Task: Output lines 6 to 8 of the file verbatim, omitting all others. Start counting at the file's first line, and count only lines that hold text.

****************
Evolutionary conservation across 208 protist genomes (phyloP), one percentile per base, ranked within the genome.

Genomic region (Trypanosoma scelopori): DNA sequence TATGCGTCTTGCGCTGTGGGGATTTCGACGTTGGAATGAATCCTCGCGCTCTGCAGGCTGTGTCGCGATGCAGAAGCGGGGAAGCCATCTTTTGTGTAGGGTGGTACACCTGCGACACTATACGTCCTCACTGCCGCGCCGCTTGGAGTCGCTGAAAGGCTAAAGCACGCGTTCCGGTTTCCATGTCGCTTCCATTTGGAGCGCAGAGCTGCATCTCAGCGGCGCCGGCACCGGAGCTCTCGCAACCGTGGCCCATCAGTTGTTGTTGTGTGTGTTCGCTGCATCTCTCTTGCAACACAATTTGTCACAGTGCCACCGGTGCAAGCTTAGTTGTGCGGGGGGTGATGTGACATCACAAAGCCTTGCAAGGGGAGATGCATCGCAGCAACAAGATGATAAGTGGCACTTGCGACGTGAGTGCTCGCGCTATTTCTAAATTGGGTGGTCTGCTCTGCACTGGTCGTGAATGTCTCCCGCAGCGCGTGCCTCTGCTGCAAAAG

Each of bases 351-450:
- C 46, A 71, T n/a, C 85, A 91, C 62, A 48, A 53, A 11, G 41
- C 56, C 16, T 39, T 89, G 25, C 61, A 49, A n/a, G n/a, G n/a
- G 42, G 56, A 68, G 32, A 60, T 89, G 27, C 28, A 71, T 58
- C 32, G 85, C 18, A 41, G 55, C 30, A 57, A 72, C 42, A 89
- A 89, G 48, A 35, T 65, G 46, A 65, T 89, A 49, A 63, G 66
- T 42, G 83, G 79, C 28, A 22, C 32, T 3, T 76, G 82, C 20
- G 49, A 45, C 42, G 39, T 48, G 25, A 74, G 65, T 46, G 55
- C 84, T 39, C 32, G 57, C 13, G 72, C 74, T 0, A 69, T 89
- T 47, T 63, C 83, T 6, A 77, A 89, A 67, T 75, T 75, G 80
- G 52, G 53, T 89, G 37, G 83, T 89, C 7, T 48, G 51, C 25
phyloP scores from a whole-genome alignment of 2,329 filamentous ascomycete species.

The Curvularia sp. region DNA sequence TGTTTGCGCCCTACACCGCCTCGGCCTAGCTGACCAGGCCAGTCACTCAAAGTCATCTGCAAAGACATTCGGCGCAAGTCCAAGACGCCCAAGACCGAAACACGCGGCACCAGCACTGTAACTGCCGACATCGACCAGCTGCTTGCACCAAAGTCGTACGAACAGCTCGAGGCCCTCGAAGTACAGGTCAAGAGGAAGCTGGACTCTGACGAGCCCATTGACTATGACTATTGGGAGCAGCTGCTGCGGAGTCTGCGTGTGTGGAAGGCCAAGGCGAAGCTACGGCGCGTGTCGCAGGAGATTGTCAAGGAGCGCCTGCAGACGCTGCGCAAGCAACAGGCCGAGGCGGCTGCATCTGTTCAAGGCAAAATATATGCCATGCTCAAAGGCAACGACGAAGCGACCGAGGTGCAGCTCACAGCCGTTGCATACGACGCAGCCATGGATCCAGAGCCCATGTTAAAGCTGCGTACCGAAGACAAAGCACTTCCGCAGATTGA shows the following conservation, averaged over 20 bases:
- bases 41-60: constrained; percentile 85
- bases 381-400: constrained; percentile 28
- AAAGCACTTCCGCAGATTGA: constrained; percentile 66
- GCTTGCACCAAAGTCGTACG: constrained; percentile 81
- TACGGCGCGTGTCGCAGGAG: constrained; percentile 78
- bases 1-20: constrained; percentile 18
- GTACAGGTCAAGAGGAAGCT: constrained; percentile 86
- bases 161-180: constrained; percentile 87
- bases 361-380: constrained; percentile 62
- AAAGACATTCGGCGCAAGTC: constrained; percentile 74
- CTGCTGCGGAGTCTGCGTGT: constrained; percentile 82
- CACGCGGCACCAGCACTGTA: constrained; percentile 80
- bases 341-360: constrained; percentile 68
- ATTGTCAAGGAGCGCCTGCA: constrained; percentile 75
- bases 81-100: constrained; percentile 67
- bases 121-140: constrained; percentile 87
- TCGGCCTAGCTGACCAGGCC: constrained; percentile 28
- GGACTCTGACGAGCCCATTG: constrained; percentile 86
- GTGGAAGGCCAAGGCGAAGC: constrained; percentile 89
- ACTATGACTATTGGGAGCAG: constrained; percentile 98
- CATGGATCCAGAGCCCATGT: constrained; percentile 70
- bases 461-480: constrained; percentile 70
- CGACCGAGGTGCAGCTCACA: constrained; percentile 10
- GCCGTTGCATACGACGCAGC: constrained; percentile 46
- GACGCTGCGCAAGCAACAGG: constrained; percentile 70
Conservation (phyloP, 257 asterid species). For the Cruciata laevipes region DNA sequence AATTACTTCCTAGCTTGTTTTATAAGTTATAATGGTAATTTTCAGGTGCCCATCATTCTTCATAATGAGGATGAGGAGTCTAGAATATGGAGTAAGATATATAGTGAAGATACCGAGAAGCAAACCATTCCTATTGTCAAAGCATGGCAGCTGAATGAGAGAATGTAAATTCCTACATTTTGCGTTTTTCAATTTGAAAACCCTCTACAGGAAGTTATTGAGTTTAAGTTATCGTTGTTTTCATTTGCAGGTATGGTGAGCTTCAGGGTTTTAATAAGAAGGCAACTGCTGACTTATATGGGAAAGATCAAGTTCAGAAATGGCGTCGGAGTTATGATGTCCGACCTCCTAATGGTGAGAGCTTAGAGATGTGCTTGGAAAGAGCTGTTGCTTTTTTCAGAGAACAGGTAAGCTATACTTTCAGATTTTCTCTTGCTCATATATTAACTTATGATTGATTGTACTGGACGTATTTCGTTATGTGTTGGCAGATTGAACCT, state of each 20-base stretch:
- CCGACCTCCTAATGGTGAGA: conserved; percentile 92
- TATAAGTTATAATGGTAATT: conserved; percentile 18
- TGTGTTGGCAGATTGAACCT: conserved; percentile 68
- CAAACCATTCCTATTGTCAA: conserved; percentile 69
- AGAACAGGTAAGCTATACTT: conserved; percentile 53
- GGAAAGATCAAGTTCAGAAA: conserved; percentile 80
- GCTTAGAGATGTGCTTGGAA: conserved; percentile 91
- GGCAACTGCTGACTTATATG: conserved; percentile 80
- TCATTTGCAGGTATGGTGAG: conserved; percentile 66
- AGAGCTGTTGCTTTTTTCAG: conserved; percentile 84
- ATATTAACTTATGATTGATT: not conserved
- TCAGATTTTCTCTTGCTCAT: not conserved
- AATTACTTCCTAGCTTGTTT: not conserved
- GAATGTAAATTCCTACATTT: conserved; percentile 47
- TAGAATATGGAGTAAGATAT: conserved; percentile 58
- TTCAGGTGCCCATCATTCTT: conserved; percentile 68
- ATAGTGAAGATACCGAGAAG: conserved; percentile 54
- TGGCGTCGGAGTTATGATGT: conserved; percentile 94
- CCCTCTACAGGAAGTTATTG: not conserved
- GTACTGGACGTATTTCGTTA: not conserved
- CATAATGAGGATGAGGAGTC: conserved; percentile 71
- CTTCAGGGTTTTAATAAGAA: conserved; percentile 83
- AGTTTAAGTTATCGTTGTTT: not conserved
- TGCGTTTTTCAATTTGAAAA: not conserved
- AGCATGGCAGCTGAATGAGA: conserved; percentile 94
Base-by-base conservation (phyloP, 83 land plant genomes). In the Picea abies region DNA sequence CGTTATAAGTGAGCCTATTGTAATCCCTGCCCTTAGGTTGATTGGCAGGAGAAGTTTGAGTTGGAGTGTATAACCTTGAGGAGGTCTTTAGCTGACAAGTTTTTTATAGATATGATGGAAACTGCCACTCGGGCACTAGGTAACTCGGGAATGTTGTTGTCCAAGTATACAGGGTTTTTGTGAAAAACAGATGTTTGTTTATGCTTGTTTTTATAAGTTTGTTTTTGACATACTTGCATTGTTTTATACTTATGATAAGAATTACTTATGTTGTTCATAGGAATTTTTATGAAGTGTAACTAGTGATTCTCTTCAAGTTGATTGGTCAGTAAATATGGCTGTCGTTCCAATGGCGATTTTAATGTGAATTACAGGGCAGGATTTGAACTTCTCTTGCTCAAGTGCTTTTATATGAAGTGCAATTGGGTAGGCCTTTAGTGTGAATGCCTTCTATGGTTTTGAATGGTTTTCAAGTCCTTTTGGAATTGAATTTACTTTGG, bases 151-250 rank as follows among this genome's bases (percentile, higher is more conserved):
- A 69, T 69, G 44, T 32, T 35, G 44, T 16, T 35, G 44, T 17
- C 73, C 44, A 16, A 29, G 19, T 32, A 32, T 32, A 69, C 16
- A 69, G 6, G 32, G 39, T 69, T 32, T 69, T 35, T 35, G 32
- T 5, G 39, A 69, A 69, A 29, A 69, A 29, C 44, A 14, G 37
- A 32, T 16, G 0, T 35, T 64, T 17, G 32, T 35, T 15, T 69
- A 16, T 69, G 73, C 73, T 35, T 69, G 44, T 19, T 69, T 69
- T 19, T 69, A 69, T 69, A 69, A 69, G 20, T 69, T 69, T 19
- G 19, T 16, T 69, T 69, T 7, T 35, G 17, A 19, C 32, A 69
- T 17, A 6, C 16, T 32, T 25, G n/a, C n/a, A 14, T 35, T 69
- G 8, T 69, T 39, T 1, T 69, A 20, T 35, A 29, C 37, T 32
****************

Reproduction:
- G 42, G 56, A 68, G 32, A 60, T 89, G 27, C 28, A 71, T 58
- C 32, G 85, C 18, A 41, G 55, C 30, A 57, A 72, C 42, A 89
- A 89, G 48, A 35, T 65, G 46, A 65, T 89, A 49, A 63, G 66